Supplementation with 5 ppm of ractopamine was not sufficient enough to increase the carcass yield, the longissimus muscle area or meat percentage. However, pigs fed diets containing 10 ppm, in comparison to the control group, showed increases of 1.32, 21.4 and 5.7% in carcass yield, longissimus muscle area and meat percentage, respectively. These results are similar to those reported by Armstrong et al. (2004), who found that using various levels of ractopamine (0, 5, 10 and 20 ppm) in different programs of supplementation (6, 13, 20, 27 and 34 days), recommended 10 ppm of ractopamine as the minimum level of response to these variables.

Furthermore, although other authors, such as Silveira et al. (2005) have observed satisfactory results with 5 ppm of ractopamine to heavy pigs (carcass meat percentage 2.63% more), several studies have shown an increase in the meat percentage with higher levels of ractopamine (ranging from 5 to 10 or 20 ppm) (Watkins et al., 1990; Elanco, 1999, Herr et al., 2001b, Armstrong et al., 2004), confirming that higher levels of ractopamine can be effective in increasing the amount of lean meat in the carcass as a whole (Schinkel et al., 2001).

The ractopamine, regardless the used level, reduced the backfat thickness of animals by 17.28%. These results are consistent with those reported by Crome et al. (1996), who observed a reduction of 15.7% in backfat thickness of heavy pigs (125 kg) fed ractopamine. In the same study, the authors also observed that the response to ractopamine by the group of animals slaughtered at 125 kg was greater than those in the group weighing 107 kg. Mitchel et al. (1990), Mimbs et al. (2005) and Pérez et al. (2006) also reported reductions in backfat thickness in animals under supplementation with ractopamine.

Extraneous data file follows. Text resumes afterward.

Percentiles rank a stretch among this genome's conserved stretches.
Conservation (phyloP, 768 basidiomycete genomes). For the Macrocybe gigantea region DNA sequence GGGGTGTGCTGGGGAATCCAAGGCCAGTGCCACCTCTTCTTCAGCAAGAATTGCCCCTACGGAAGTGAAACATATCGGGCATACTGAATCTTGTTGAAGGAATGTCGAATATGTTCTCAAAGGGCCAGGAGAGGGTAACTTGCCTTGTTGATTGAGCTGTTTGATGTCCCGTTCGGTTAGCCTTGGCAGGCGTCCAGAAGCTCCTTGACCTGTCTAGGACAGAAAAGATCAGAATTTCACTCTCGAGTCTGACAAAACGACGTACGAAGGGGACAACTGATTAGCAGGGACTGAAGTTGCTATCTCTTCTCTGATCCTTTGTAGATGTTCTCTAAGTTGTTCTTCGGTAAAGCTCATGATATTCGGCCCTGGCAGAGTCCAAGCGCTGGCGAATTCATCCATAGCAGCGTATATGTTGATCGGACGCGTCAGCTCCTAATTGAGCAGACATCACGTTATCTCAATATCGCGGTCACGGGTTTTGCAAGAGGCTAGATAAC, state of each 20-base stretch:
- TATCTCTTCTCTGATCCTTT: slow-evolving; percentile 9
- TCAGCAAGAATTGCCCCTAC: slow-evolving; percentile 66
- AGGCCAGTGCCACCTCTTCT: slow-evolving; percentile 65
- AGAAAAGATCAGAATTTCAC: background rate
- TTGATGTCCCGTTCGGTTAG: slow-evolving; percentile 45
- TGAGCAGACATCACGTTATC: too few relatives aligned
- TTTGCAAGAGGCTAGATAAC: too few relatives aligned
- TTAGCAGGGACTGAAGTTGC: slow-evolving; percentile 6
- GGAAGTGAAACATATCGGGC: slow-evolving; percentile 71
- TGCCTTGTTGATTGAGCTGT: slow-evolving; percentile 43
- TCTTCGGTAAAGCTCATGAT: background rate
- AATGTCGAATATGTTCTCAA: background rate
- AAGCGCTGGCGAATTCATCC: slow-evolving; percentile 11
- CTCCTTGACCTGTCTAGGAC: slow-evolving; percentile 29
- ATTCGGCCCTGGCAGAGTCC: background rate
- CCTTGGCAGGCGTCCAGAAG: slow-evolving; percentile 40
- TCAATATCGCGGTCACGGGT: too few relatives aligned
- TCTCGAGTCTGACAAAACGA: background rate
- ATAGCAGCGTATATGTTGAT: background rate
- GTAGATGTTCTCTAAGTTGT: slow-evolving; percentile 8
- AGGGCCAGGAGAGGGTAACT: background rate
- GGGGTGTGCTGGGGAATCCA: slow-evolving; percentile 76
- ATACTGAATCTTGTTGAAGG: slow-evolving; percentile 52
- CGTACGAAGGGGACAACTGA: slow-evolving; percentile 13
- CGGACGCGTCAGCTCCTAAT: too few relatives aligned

The results in this paper demonstrate the efficiency of ractopamine as a metabolism modifier, increasing the protein deposition rate (increases in longissimus muscle area and carcass meat percentages) and decreasing the fat deposition in the carcass (via a reduction in backfat thickness).

Gilts had better carcass characteristics, with higher meat percentage and lower backfat thickness, regardless the level of ractopamine used. These results were consistent with the best feed:gain presented in the first stage of this experiment. Likewise, results were similar to those observed by Ellis et al. (1996), Leach et al. (1996), Hamilton et al. (2000) and Latorre et al. (2004).

Latorre et al. (2004) studied the effect of sex and slaughter weight on carcass characteristics of heavy pigs, and reported that the influence of hormonal activity, increased basal metabolism, and consumption reduced capacity of females justify these results. Unlike what occurs in other species (sheep and cattle), barrows reach maturity before gilts and therefore deposit more fat in the carcass (Boogs, 1993).

Therefore, the results obtained in this study confirm the possibility of slaughtering heavy pigs without compromising carcass quality, when ractopamine is included in the diet and formulated specifically by gender.